[0027] The target sequence for site-specific recombination of the PCR product according to the methods of the invention may be a genomic sequence, or it may be a plasmid sequence. The methods of the invention can be used with any genomic target sequences, prokaryotic or eukaryotic. Similarly, the methods may be used with target sequences on plasmid vectors that may function in a variety of systems or host cells, for example, prokaryotic vectors, eukaryotic vectors or vectors which may shuttle between various prokaryotic and/or eukaryotic systems (e.g., shuttle vectors). Prokaryotic plasmid vectors for use in the invention include but are not limited to vectors which may propagate and/or replicate in gram negative and/or gram positive bacteria, including bacteria of the genus Escherichia, Salmonella, Proteus, Clostridium, Klebsiella, Bacillus, Streptomyces, and Pseudomonas, Sinorhizobium, and E. coli. Eukaryotic vectors for use in the invention include vectors which propagate and/or replicate and yeast cells, plant cells, mammalian cells (e.g., human cells), fungal cells, insect cells, fish cells and the like. Particular plasmid vectors of interest include but are not limited to cloning vectors, sequencing vectors, expression vectors, fusion vectors, two-hybrid vectors, gene therapy vectors, and reverse two-hybrid vectors. Such vectors may be used in prokaryotic and/or eukaryotic systems depending on the particular vector.

[0028] Typically, the target sequence comprises a marker gene that permits identification of site-specific recombination events and that is flanked by two recombination site partners. The marker sequence may be a toxic gene such that only cells in which the toxic gene has been replaced by the PCR product are able to grow. Alternatively, the marker gene may produce a selectable phenotypic change in cells, such as is seen, for example, after expression of β-galactosidase. Any marker may be used that enables the selection for transfer of the PCR product into the target sequence, for example β-glucuronidase (GUS) or green fluorescent protein (GFP), or fusions between GUS and GFP. The marker gene expression may be constitutive, or it may be inducible.

[0029] According to the methods of the invention, no purification of PCR products in the PCR reaction is required before introducing them into a target sequence by site-specific recombination in vivo. Thus, aliquots from the PCR reaction may be directly transferred into a cell. Alternatively, PCR products can be purified if desired, for example, by PEG precipitation.

[0030] Typically, the PCR product is transferred into cells containing a source of one or more recombination proteins for cloning the PCR product into the target sequence. In some embodiments, a source of one or more recombination proteins is introduced into the cell along with the PCR product. The source of one or more recombination proteins is typically transient. For example, the source of recombination protein(s) may be a plasmid that is removed from the cells after the site-specific recombination reaction has occurred. Alternatively, the expression of the recombination protein(s) may be transiently induced.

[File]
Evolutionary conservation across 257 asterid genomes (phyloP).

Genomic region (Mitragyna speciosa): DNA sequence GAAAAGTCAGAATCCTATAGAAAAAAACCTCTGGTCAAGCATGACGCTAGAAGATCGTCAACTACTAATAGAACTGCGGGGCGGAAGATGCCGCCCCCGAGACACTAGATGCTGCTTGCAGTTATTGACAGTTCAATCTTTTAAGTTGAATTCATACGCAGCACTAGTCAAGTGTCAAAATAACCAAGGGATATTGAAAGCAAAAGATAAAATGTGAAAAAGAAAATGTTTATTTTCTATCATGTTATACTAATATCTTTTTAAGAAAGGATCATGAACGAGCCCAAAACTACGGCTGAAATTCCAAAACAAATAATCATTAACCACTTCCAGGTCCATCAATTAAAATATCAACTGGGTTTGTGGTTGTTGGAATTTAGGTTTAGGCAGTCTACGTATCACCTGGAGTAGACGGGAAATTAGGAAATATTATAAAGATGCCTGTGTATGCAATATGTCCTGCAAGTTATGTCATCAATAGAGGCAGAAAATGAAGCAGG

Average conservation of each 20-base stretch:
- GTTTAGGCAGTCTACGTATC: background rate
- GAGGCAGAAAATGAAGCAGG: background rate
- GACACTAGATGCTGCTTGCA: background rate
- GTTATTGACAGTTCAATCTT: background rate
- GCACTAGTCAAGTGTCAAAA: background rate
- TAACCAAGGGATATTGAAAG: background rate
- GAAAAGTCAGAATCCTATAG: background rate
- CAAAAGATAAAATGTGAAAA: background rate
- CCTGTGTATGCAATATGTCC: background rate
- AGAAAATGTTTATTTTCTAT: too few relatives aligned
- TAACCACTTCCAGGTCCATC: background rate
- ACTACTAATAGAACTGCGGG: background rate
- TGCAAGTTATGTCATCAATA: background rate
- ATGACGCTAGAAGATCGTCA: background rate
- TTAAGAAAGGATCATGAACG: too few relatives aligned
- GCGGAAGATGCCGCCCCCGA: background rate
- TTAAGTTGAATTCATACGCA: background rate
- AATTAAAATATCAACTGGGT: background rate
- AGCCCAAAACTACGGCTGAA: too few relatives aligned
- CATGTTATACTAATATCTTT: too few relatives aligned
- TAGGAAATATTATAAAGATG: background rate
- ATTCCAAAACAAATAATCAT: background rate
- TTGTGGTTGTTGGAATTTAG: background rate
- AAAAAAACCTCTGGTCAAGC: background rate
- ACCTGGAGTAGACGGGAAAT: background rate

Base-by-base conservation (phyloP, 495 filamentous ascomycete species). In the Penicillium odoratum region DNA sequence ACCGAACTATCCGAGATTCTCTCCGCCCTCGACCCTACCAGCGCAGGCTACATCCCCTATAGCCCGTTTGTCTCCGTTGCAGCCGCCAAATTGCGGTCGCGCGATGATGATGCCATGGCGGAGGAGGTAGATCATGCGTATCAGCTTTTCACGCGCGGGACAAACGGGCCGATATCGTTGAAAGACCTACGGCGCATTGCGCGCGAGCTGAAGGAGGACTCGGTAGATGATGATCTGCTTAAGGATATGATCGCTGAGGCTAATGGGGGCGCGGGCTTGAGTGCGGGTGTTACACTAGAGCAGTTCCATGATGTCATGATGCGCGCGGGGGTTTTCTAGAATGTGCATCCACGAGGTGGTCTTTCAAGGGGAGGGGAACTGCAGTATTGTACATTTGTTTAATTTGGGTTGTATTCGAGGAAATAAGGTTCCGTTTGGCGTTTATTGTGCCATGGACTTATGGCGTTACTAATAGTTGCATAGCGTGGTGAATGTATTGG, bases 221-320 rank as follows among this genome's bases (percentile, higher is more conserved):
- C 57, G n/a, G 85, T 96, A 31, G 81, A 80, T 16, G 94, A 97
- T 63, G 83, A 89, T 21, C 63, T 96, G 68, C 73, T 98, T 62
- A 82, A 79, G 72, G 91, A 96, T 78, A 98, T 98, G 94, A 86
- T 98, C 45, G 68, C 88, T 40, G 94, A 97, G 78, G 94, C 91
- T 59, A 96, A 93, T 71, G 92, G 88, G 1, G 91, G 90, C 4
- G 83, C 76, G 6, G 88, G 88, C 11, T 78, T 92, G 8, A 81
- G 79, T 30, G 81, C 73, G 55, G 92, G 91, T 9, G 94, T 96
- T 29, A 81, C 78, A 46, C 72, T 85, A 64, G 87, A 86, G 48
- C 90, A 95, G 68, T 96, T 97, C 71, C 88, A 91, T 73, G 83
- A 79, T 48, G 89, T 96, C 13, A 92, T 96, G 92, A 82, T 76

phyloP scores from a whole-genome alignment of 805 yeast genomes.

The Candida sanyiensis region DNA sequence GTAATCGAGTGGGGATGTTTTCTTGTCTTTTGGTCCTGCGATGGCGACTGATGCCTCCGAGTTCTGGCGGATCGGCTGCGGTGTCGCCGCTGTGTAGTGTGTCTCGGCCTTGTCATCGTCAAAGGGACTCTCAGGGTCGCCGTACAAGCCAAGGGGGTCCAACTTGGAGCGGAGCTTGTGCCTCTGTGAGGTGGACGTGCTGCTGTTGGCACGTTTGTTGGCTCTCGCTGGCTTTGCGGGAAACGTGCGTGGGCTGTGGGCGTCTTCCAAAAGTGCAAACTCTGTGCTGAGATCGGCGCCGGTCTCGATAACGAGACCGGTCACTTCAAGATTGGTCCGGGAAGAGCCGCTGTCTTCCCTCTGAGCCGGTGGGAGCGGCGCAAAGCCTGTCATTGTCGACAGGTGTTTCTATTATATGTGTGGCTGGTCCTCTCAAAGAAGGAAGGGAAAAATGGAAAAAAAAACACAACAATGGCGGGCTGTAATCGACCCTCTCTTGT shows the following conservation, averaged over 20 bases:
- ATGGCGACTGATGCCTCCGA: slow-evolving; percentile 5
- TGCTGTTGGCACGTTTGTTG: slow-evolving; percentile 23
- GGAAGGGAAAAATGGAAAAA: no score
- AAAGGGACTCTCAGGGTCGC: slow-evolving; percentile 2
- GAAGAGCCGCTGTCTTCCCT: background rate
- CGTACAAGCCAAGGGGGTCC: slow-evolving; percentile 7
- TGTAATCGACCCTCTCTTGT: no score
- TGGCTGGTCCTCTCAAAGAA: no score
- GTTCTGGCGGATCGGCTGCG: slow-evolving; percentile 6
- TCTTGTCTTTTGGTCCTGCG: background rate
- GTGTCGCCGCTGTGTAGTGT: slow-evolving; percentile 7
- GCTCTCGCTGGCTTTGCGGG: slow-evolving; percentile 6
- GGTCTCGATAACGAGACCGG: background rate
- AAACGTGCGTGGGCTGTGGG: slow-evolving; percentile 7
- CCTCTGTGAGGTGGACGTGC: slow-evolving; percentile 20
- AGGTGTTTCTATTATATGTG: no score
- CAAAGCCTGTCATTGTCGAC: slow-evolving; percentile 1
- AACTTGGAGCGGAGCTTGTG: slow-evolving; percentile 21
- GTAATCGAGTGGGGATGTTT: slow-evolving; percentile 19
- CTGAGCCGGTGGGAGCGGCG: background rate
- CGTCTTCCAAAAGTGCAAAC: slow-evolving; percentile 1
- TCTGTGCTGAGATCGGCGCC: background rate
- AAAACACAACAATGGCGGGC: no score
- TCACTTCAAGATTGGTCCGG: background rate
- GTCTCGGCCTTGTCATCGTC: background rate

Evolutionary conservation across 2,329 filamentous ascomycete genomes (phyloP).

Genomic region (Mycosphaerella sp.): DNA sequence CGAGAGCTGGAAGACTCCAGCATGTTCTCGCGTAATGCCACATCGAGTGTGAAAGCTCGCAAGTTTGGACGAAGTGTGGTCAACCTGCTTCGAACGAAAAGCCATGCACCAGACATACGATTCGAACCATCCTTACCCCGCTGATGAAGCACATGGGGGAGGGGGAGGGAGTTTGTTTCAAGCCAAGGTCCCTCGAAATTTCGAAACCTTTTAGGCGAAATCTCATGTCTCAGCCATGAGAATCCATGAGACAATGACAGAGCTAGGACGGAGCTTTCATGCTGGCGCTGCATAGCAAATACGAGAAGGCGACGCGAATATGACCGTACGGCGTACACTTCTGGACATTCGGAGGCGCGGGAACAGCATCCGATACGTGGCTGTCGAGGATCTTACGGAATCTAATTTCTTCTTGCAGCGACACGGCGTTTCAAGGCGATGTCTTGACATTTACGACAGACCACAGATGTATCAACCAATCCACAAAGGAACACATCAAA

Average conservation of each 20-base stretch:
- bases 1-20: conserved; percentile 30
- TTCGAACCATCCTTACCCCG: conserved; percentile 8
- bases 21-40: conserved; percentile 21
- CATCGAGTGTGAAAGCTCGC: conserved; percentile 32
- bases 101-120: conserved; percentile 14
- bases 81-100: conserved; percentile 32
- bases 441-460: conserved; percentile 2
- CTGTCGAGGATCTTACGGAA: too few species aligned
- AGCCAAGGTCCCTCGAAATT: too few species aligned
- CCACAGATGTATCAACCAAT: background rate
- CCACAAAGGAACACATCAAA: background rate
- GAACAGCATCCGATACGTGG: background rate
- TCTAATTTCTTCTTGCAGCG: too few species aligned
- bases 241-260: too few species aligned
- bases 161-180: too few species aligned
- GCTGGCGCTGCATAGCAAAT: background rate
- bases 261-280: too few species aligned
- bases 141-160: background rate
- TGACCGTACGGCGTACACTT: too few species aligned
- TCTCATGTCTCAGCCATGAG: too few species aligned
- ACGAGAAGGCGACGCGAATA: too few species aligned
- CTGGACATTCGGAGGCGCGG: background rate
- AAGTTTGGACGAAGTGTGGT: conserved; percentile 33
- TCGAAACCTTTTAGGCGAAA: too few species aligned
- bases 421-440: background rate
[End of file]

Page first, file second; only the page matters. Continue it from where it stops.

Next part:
[0031] The PCR product may be introduced into the cell by a high frequency method, for example by electroporation. Other methods of transferring DNA into cells are within the scope of the invention. The PCR may be introduced into a cell already comprising the target sequence, for example in the genome or on a plasmid. Alternatively, the target sequence may be introduced into the cell at the same time as the PCR product.

[0032] In some embodiments, the methods of the invention use the integrase/att system from bacteriophage lambda to direct site-specific recombination. Accordingly, the starting point for cloning PCR products is a target sequence flanked by the two recombination site partners that are attP sites, attP1 and attP2. The two attP sites flank a marker gene that permits the identification site-specific recombinants. For example, the marker gene may be ccdB, a toxin gene that is lethal in E. coli strains lacking the antitoxin, ccdA or a mutated DNA gyrase (Bahassi et al. (1999) J. Biol. Chem. 274:10936-44; Bernard et al. (1993) J. Mol. Biol. 234:534-41). If ccdB is replaced by the PCR product by site-specific recombination, the target sequence is no longer toxic to E. coli strains lacking the antitoxin. Thus, only recombinants in which the toxic gene is replaced by the PCR product will permit the growth of ccdA-minus E. coli. Alternatively, the marker gene may be any other gene that provides a phenotype that can be selected for or against. As noted above, the target sequence may be a chromosomal sequence or it may be on a plasmid.

[0033] PCR products are synthesized using PCR primers that contain the attB1 and attB2 sites. For example, the PCR products may be cloned by first adding gene specific primers, carrying out the PCR reaction for several rounds, then adding the attB primers and running the PCR reaction to completion. Nested PCR may be performed, starting with primers containing only 12 bp of the attB sequence in the first rounds of synthesis then amplifying these using primers that contain the entire attB sequence (see, e.g., http://www.invitrogen.com/). The second set of primers is standard and thus less expensive.